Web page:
Gun Control Groups Vs. The Second Amendment
A recent topic of debate in the United States is gun control, with pro-gun control groups facing off against staunch Second-Amendment supporters. Recently this topic has been so prominent because our country has had a large outbreak of mass shootings. According to ABC News there was an average of one mass shooting a month in 2018. Although gun control has always been a topic of discussion, statistics show that since 2012 (when the Parkland Elementary school shooting occurred) the disagreement against the Second Amendment has increased largely. Several bills have been introduced to regulate and change gun laws. Multiple gun control groups like American State Legislators for Gun Violence Prevention and the Americans for Responsible Solutions started to speak out more about the Second Amendment. This inflamed the National Rifle Association (NRA) and other gun-advocating groups.
I am very passionate about gun control. I am originally from Pittsburgh, Pennsylvania; many people think of Pittsburgh as a traditionally safe and happy place, a place where everyone is like one big family. October 28, 2018, was a very sad day in my community. A man shouting anti-Semitic slurs opened fire inside the Tree of Life Synagogue, located only 15 minutes from my house in Squirrel Hill. The shooter was armed with an AR-15-style assault rifle and at least three handguns. I felt personally victimized because my city prides itself on supporting each other: Pittsburgh loves Pittsburgh. We lost 11 “family members” and seven were seriously injured that utterly depressing morning. When I received the news I was speechless; it felt unreal. All I could think about was the question: “How could this happen in my home?” I pass the synagogue on a daily basis; it’s known as a place of peaceful worship. I myself have been to it several occasions for bar/bat mitzvahs growing up and know several families that belong to the synagogue.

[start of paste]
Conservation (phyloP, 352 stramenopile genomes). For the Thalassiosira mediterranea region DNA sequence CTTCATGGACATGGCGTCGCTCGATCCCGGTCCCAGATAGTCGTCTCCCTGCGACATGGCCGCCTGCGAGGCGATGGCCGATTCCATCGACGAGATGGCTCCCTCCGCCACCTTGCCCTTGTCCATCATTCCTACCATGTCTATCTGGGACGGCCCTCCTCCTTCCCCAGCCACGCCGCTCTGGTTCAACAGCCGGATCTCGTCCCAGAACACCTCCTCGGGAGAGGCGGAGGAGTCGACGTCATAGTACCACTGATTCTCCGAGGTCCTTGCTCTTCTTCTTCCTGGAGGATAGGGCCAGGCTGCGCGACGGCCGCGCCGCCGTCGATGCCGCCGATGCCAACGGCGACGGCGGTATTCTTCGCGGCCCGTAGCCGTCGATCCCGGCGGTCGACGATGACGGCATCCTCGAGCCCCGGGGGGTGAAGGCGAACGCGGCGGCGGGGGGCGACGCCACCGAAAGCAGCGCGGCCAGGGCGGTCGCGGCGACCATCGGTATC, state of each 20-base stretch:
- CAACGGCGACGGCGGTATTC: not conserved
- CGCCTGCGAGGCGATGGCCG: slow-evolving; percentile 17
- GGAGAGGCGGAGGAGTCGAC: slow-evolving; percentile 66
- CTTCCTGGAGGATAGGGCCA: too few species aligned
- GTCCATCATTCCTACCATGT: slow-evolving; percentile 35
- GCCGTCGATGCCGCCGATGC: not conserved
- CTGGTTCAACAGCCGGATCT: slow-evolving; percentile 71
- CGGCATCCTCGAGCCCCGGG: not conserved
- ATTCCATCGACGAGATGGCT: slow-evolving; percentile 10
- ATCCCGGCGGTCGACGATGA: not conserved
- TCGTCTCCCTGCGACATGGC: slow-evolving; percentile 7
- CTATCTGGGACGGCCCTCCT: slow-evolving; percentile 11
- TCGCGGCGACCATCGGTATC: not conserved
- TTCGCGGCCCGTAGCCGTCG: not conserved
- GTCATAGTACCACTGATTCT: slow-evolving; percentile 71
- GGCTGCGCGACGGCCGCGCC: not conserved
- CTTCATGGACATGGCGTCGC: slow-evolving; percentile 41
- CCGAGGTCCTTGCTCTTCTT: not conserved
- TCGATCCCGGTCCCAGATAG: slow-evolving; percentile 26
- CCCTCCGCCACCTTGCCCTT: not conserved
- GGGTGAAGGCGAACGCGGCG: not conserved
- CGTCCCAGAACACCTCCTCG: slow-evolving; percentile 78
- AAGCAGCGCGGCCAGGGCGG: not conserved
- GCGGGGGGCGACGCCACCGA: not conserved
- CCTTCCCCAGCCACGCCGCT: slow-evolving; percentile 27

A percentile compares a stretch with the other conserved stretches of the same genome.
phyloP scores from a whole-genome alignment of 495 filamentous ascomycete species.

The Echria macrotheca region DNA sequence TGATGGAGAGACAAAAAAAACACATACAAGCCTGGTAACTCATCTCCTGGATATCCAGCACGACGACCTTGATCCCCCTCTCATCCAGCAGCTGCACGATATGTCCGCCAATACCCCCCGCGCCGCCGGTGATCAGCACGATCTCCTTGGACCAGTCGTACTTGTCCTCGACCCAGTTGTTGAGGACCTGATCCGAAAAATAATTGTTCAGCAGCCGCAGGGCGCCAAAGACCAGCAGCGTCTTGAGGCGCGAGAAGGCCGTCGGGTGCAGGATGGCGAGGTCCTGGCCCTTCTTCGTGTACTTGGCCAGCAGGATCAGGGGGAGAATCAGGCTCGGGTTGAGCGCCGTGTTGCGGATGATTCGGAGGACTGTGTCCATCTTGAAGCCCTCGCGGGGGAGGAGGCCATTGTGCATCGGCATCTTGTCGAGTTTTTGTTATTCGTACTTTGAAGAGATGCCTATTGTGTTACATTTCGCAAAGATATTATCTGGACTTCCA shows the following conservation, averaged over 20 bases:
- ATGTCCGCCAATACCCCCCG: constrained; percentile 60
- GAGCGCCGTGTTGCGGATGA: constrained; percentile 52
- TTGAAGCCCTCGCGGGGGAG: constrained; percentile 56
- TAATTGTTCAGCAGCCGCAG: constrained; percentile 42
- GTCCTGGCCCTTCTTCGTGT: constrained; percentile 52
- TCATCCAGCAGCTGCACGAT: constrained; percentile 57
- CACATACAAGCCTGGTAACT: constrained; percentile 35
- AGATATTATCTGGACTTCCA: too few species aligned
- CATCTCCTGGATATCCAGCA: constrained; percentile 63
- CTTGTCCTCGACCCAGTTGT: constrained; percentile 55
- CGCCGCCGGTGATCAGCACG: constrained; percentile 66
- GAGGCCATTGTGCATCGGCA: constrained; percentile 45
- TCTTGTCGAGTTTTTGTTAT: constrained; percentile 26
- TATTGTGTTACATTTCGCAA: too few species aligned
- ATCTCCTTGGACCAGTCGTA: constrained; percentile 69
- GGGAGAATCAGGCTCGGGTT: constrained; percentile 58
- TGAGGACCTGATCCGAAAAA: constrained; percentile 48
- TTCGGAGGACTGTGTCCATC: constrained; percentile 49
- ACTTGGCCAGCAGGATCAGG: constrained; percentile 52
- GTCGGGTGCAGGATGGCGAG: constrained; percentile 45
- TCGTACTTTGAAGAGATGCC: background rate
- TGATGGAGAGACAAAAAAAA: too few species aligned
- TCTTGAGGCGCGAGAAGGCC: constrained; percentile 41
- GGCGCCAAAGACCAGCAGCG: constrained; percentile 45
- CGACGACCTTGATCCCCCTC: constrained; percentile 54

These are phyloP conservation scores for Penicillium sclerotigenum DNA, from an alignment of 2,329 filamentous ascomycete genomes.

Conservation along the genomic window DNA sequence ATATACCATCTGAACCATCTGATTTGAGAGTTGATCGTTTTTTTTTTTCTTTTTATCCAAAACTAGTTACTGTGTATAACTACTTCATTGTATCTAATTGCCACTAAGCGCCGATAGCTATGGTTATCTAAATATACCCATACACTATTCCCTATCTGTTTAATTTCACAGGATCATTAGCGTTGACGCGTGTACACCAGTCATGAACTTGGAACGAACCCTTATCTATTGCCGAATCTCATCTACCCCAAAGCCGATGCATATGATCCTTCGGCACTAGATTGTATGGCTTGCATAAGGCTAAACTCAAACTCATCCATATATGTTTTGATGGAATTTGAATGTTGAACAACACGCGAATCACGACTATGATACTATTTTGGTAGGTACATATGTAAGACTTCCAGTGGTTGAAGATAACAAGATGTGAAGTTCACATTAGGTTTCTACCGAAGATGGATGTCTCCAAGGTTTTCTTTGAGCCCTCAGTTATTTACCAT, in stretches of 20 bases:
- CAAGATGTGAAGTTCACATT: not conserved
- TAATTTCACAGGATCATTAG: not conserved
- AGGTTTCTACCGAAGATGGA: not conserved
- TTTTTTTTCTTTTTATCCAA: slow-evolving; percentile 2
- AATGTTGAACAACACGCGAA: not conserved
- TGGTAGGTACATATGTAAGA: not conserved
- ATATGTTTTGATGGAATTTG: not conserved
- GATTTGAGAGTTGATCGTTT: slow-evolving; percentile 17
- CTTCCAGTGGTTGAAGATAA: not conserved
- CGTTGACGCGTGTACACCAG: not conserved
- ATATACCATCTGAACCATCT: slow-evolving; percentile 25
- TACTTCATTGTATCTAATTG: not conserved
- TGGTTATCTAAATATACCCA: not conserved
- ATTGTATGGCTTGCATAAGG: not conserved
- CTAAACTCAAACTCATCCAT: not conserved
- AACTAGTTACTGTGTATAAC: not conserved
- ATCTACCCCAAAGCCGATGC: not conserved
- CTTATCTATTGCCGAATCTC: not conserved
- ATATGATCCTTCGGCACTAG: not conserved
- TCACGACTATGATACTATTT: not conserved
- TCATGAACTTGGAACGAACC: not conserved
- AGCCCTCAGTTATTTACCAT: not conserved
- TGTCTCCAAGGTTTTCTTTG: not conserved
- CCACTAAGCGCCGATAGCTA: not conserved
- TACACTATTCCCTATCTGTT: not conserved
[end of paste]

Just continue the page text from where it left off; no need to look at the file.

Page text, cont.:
In fact, in her article “It’s Time to Repeal — and Replace — the Second Amendment,” Elie Mystal from The Nation claims that “the Second Amendment is why we can’t go to school, or work, or a house of worship, or a nightclub, or a movie theater, or a music festival, or pretty much any public gathering without fear of getting shot to death. ” Mystal goes on to argue that it’s time to replace the Second Amendment with something that’s more up-to-date. This new replacement amendment would ideally take into account not only the recent mass shootings but also the advances in weapon technology that have produced automatic and semi-automatic assault weapons. However, according to Mystal, the debate surrounding the Second Amendment isn’t focused on replacing outdated legislation with something more relevant: “For some reason, the entire debate around the Second Amendment must be watered down so it doesn’t piss off the cultural sensibilities of those who want a constitutionally protected right to shoot wolves from a helicopter with a submachine gun — ‘like my grandpa did. ’” Though Mystal’s article has a snarky tone, she makes a good point. When people who support the Second Amendment refuse to acknowledge that the amendment is outdated, they end up making outlandish and unsupportable comparisons like the one Mystal suggests. Adding to Mystal’s argument, I would point out that — even if the “tradition” argument were valid — keeping people alive is more important than keeping traditions alive; to keep people from dying from gun-related violence, we need to revise or replace the Second Amendment. Many have put in efforts in order to rewrite the Second Amendment but have failed. Former Chief Justice Warren Burger once said in an interview on the MacNeil/Lehrer NewsHour, “If I were writing the Bill of Rights now, there wouldn’t be any such thing as the Second Amendment. . . the right of the people to keep and bear arms is one of the greatest pieces of fraud — I repeat the word ‘fraud’ — on the American public by special-interest groups that I have ever seen in my lifetime”.